The Turing Normalizing Machine (Mushon Zer-Aviv) is inspired by Alan Turing's life and research, a British mathematician who cracked the Nazi Enigma code, laid the foundations for computing and artificial intelligence, and who was chemically castrated because of being convicted of homosexuality and abnormality. the work seeks to finally crack the greatest enigma of all: "Who is normal?” The Turing Normalizing Machine is an experimental research in machine-learning that identifies and analyzes the concept of social normalcy. Each participant is presented with a video line up of 4 previously recorded participants and is asked to point out the most normal-looking of the 4. The person selected is examined by the machine and is added to its algorithmically constructed image of normalcy. The kind participant's video is then added as a new entry on the database. As the database grows the Turing Normalizing Machine develops a more intricate model of normal-appearance, and moves us closer to our research goal: to once-and-for-all decode the mystery of what society deems “normal” and to automate the process for the advancement of science, commerce, security and society at large. Conducted and presented as a scientific experiment TNM challenges the participants to consider the outrageous proposition of algorithmic prejudice. The responses range from fear and outrage to laughter and ridicule, and finally to the alarming realization that we are set on a path towards wide systemic prejudice ironically initiated by its victim, Turing.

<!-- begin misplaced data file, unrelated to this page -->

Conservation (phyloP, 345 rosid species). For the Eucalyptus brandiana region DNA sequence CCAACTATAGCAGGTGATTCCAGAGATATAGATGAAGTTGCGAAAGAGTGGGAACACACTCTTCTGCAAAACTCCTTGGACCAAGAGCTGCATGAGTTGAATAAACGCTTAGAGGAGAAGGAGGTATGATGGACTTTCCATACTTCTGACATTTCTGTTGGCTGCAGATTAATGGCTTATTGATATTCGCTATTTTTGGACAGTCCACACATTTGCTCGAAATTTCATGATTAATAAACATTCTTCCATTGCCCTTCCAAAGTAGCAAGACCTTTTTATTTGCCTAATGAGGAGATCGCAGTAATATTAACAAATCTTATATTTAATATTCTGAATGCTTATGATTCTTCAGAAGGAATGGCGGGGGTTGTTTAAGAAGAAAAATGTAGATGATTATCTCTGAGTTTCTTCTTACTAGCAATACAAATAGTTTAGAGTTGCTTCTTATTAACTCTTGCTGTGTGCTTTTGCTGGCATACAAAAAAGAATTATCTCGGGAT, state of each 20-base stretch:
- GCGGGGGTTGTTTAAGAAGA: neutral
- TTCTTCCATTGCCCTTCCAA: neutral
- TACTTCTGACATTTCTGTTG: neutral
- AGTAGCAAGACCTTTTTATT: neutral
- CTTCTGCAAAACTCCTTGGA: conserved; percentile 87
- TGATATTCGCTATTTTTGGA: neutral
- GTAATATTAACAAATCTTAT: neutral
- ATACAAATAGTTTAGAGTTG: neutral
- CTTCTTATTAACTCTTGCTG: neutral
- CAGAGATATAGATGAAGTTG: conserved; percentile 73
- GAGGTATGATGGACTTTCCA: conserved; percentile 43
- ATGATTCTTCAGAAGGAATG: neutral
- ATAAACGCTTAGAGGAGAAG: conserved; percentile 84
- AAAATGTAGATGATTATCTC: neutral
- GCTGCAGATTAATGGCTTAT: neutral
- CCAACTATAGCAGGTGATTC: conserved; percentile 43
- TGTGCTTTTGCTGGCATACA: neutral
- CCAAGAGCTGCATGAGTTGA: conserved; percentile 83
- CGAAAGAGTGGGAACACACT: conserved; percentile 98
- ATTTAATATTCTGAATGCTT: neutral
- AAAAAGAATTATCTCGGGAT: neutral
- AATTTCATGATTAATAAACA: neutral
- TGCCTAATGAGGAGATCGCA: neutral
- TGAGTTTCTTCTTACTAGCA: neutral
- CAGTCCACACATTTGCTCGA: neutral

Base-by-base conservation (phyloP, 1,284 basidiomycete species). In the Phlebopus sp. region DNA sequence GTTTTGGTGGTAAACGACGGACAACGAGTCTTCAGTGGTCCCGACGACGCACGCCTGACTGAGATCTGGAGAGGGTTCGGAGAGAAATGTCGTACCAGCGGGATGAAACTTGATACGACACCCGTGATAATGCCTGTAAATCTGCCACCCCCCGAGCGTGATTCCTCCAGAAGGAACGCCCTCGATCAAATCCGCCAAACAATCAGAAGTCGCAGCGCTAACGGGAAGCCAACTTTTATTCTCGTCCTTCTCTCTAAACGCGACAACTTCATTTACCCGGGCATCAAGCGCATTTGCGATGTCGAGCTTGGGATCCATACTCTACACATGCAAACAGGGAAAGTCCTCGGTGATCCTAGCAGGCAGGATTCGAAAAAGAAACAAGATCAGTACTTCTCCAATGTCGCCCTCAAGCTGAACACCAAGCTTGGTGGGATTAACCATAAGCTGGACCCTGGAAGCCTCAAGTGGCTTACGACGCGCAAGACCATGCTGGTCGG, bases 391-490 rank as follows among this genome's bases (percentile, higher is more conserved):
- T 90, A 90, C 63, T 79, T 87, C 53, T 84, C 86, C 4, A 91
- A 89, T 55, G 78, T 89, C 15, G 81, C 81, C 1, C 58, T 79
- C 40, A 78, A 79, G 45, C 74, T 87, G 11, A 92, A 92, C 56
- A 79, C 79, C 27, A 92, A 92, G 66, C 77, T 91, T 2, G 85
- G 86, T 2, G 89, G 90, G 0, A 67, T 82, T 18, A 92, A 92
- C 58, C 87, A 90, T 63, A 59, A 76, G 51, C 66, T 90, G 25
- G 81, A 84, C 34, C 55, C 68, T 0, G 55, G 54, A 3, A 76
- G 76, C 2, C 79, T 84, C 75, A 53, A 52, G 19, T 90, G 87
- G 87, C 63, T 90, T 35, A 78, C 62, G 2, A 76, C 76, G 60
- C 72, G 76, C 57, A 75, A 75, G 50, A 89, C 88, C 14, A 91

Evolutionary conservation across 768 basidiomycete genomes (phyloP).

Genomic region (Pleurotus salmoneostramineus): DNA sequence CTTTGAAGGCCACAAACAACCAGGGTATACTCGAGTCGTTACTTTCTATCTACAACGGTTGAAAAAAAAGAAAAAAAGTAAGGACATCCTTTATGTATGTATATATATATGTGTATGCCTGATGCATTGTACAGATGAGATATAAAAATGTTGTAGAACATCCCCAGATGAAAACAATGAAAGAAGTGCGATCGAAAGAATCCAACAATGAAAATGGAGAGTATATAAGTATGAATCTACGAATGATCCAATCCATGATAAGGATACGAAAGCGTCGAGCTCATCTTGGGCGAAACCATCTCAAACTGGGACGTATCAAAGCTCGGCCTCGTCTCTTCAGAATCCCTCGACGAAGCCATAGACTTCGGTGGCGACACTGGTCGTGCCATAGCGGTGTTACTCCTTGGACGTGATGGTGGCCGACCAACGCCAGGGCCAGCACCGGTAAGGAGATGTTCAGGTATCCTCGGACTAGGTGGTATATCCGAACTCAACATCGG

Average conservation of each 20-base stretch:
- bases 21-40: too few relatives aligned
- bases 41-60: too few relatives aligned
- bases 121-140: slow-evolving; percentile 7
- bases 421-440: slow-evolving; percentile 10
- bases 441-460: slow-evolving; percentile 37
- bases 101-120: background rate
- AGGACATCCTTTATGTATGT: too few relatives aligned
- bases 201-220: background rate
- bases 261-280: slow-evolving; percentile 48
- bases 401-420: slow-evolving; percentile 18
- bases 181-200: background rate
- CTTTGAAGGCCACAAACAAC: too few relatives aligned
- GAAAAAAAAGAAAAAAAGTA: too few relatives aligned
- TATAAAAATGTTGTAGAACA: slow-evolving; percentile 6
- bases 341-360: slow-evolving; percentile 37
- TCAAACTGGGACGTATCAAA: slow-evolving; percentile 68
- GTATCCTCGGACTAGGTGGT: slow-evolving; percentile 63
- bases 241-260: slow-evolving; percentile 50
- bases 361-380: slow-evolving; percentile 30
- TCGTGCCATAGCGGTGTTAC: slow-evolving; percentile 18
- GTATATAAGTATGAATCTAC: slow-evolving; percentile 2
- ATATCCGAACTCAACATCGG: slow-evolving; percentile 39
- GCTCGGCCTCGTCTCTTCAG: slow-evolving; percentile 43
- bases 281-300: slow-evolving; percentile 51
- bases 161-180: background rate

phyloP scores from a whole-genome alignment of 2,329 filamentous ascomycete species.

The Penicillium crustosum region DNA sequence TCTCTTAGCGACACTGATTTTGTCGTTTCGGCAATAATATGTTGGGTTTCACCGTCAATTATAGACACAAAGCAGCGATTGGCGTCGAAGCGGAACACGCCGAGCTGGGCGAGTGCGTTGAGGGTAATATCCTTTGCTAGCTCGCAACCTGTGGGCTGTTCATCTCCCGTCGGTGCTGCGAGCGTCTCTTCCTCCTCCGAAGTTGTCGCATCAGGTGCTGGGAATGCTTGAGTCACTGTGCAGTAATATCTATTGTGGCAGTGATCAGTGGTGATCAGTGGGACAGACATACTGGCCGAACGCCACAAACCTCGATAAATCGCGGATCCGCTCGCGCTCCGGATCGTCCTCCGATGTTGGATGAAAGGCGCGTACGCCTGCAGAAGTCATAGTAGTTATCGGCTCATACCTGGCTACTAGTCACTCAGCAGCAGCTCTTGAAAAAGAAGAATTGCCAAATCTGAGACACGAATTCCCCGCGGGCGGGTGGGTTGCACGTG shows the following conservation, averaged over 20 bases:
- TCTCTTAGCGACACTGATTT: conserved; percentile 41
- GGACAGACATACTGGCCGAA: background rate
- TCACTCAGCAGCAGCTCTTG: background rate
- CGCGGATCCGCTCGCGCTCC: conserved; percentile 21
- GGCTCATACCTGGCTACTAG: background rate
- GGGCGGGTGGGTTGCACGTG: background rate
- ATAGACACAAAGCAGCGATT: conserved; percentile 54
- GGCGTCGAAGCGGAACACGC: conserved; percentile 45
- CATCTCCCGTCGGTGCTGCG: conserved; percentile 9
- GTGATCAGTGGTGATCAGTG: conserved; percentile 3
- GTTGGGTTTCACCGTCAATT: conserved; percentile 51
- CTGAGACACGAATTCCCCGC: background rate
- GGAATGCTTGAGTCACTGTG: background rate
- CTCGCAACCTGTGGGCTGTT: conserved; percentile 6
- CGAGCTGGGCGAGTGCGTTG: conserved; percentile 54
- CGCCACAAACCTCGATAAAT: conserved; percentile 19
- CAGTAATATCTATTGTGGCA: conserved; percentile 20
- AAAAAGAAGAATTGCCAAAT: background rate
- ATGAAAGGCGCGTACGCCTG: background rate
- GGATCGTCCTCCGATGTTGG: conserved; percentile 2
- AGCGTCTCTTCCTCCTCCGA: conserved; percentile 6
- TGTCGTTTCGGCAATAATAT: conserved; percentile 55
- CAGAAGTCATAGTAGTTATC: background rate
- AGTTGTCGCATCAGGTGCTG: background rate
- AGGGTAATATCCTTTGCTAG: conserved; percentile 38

Mushon Zer-Aviv (Tel Aviv, Israel) is a designer, an educator and a media activist. His work and writing explore the boundaries of interface and the biases of techno-culture as they are redrawn through politics, design and networks. Among Zer-Aviv’s collaborations, he is the co-founder of Shual.com—a foxy design studio; YouAreNotHere.org – a tour of Gaza through the streets of Tel Aviv; Kriegspiel—a computer game version of the Situationist Game of War; the Turing Normalizing Machine—exploring algorithmic prejudice; the AdNauseam extension—clicking ads so you don’t have to; and multiple government transparency and civic participation initiatives with the Public Knowledge Workshop. He also designed the map for Waze.com. Zer-Aviv is an alumni of Eyebeam—an art and technology center in New York. He teaches digital media as a senior faculty member at Shenkar School of Engineering and Design.